My greatest lesson in relaxation began as I engaged in the exact opposite of relaxation.
A few weeks ago I was at a running clinic practice where we were doing speedwork. Speedwork is one of those things you really, really hate while you’re doing it, but you’re glad about it after. Like employment. And like most jobs I’ve had, it consists of brief intervals of furious, boundry-mocking, vomit-inducing labor interspersed with long stretches of jogging-through-the-motions indolence. To extend the metaphor further, it’s rarely the jogging part that brings out the complainers.
“Robin (huff puff),” I gasped to the running coach, “why are we (dry heave) doing this?”
“Because your body learns to go faster (perfectly even breath) by…um…going faster (negligible perspiration).”
Which only made more than tautological sense when, a short while later, my running clinic ran a 10k race. Most of our practice sessions were long slow jogs, relative to the wind-sprints of speedwork night. I felt much more confident to kick the pace up above my usual jog, knowing – from experience – that my body was capable of withstanding and executing the harder work for a finite period of time. I finished the 10k in just under an hour, with an average pace of 9:36 per mile, versus my usual workout pace of around 10:30-11:30 per mile.
Yeah, John. Good story. Really relaxing.
I’m getting to that. A short while later, I was on my honeymoon in Colorado. (You think I run for my health? I did it to get into a tux.) A whole week of zero office work and no access to e-mail or the internet. I can say with certainty that this was my longest period of sustained care-free relaxation in more than fifteen years…since those lazy, aimless summer vacations of my grade-school days. Somewhere between simmering in a hot spring and savoring a seven-course dinner at a five-star restaurant, it occured to me that this was also like speedwork, only, you know, slow.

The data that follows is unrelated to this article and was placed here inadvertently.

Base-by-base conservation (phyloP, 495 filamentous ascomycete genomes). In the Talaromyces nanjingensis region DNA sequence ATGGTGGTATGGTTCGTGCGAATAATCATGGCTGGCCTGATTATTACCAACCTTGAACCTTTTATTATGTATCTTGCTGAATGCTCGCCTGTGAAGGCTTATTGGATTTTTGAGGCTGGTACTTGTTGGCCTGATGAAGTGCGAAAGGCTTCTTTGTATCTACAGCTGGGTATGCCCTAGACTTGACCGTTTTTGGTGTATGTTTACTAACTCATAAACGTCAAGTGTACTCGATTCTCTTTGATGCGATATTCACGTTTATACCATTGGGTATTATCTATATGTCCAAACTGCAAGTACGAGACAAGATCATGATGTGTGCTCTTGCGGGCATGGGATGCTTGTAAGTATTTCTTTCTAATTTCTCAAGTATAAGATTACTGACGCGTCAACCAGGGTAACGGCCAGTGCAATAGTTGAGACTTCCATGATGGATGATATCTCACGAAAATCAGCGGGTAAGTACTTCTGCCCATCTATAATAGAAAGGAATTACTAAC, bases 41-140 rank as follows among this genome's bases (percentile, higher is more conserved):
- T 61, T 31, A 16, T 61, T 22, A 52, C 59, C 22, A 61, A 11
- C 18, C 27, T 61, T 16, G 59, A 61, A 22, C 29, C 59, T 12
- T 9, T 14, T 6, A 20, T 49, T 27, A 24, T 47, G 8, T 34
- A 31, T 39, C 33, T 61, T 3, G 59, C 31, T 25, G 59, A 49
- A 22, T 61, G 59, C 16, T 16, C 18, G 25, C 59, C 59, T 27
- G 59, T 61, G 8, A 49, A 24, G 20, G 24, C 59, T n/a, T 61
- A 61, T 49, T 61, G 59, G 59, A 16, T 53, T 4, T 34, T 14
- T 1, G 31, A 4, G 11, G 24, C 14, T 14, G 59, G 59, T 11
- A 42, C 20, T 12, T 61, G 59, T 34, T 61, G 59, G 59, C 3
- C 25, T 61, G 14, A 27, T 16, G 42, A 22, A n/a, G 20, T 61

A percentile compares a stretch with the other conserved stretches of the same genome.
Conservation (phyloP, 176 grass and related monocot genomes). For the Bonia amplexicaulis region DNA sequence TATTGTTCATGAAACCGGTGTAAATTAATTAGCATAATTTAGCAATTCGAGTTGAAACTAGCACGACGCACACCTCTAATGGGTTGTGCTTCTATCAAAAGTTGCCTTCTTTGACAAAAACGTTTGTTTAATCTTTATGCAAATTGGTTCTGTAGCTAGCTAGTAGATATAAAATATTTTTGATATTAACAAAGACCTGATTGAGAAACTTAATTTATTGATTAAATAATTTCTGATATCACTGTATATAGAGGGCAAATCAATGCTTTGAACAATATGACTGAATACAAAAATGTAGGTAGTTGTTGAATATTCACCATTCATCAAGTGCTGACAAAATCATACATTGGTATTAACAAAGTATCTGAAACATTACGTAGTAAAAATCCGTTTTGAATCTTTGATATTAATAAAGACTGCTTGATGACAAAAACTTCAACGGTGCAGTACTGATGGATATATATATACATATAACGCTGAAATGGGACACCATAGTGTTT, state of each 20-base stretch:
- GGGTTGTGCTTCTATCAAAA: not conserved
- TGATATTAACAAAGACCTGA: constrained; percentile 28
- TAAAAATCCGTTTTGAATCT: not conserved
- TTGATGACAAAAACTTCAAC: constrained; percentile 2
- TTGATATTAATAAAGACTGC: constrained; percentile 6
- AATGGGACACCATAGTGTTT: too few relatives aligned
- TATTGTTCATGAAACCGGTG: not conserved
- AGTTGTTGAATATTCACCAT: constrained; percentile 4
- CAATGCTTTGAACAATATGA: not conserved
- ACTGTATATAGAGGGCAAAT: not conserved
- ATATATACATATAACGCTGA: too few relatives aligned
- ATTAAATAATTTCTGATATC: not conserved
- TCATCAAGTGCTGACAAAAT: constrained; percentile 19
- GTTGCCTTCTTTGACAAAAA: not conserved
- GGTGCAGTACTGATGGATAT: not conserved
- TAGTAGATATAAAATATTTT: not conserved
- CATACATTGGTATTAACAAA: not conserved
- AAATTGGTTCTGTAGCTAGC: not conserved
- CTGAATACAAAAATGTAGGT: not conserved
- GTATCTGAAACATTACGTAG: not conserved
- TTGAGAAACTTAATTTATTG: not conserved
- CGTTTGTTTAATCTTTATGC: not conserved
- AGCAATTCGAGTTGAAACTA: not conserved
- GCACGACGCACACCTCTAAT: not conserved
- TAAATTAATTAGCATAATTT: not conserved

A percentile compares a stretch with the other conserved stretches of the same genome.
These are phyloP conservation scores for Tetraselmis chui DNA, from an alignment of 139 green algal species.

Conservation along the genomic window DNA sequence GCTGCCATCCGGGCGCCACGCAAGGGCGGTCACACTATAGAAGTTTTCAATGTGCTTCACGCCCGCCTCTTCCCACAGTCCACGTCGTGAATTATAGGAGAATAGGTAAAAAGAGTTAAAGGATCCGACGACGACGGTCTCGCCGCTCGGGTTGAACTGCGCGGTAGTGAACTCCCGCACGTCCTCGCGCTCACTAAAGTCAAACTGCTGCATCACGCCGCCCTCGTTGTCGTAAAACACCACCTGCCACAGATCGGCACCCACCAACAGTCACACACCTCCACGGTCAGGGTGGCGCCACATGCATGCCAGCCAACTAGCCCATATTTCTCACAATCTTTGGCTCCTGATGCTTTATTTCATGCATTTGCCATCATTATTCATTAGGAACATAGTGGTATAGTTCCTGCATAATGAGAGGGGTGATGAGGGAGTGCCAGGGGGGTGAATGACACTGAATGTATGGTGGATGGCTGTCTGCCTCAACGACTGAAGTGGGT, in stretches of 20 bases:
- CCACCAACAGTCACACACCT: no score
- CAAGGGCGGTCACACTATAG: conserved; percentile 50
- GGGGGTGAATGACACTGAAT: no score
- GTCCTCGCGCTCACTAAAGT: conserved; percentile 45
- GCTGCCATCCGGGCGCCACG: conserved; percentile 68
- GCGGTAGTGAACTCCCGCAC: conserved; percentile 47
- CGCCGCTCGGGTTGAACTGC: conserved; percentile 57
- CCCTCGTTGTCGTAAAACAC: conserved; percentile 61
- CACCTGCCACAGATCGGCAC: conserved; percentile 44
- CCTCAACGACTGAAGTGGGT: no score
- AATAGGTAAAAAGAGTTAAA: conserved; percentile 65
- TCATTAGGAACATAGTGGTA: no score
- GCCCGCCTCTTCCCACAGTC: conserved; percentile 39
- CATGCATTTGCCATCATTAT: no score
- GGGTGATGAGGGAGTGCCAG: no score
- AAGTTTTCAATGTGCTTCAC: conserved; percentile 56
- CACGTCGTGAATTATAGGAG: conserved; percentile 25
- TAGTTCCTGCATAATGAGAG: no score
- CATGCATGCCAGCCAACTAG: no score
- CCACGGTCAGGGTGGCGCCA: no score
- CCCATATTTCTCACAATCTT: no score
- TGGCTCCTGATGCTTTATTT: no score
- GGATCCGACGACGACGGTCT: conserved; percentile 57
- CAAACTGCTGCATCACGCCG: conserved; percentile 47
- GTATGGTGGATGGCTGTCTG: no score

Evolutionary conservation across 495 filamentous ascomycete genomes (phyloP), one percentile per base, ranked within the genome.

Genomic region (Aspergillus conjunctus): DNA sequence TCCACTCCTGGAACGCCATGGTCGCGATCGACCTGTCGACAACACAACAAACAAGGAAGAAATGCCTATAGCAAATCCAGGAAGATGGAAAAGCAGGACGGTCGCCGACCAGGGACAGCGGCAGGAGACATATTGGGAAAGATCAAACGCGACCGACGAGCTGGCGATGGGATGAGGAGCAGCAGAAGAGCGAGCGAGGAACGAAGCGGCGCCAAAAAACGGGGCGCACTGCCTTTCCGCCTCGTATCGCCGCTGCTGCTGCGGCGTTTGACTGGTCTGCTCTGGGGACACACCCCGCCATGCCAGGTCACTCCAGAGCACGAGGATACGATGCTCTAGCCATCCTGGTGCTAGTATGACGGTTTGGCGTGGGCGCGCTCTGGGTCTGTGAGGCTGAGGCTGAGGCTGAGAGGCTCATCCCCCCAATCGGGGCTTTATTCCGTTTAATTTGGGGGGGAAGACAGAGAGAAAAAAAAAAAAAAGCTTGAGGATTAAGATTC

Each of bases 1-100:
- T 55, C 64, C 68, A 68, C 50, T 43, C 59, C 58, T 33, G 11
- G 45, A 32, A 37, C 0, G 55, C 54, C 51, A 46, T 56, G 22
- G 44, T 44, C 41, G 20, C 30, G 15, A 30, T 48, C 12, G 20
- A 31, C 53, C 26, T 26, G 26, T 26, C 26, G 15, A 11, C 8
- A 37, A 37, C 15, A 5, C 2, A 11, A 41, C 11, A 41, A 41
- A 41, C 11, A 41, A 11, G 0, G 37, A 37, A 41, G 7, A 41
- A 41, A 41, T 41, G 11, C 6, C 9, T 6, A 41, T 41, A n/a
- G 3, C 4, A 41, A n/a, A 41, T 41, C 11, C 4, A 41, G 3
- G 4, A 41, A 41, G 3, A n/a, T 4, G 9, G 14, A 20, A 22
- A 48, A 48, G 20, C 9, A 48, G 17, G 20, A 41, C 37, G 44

Periods of intensive relaxation teach your body and mind how to relax. Whether you meditate daily, chill out at church once a week, or take a vacation (a real, crackberry-free vacation) once every ten years, it is these intervals of peace that teach you to be calm when you feel like stressing out, just as speedwork teaches you it’s okay to go fast when you feel like going slow. You can handle it.
Following this epiphany I resolved to remember that feeling of totaly relaxation so that I can tap into it when I’m in a stressful work or family situation and remember that it’s okay to be calm, that I’m capable of it, and that I might perform better if I incorporated the calm into the situation, rather than trying to win with a stress feedback loop. So far it’s working beautifully.
Call to (in)action: next time you’re in a stressful situation, take just a moment to remember the last time you were totally calm, totally relaxed. Think about it for a few minutes, and take that feeling back into the stressful situation and resolve it.
If you can’t remember such a time, then for heaven’s sake, take a vacation. You owe it to yourself and to everyone who has to put up with stress junkies like you.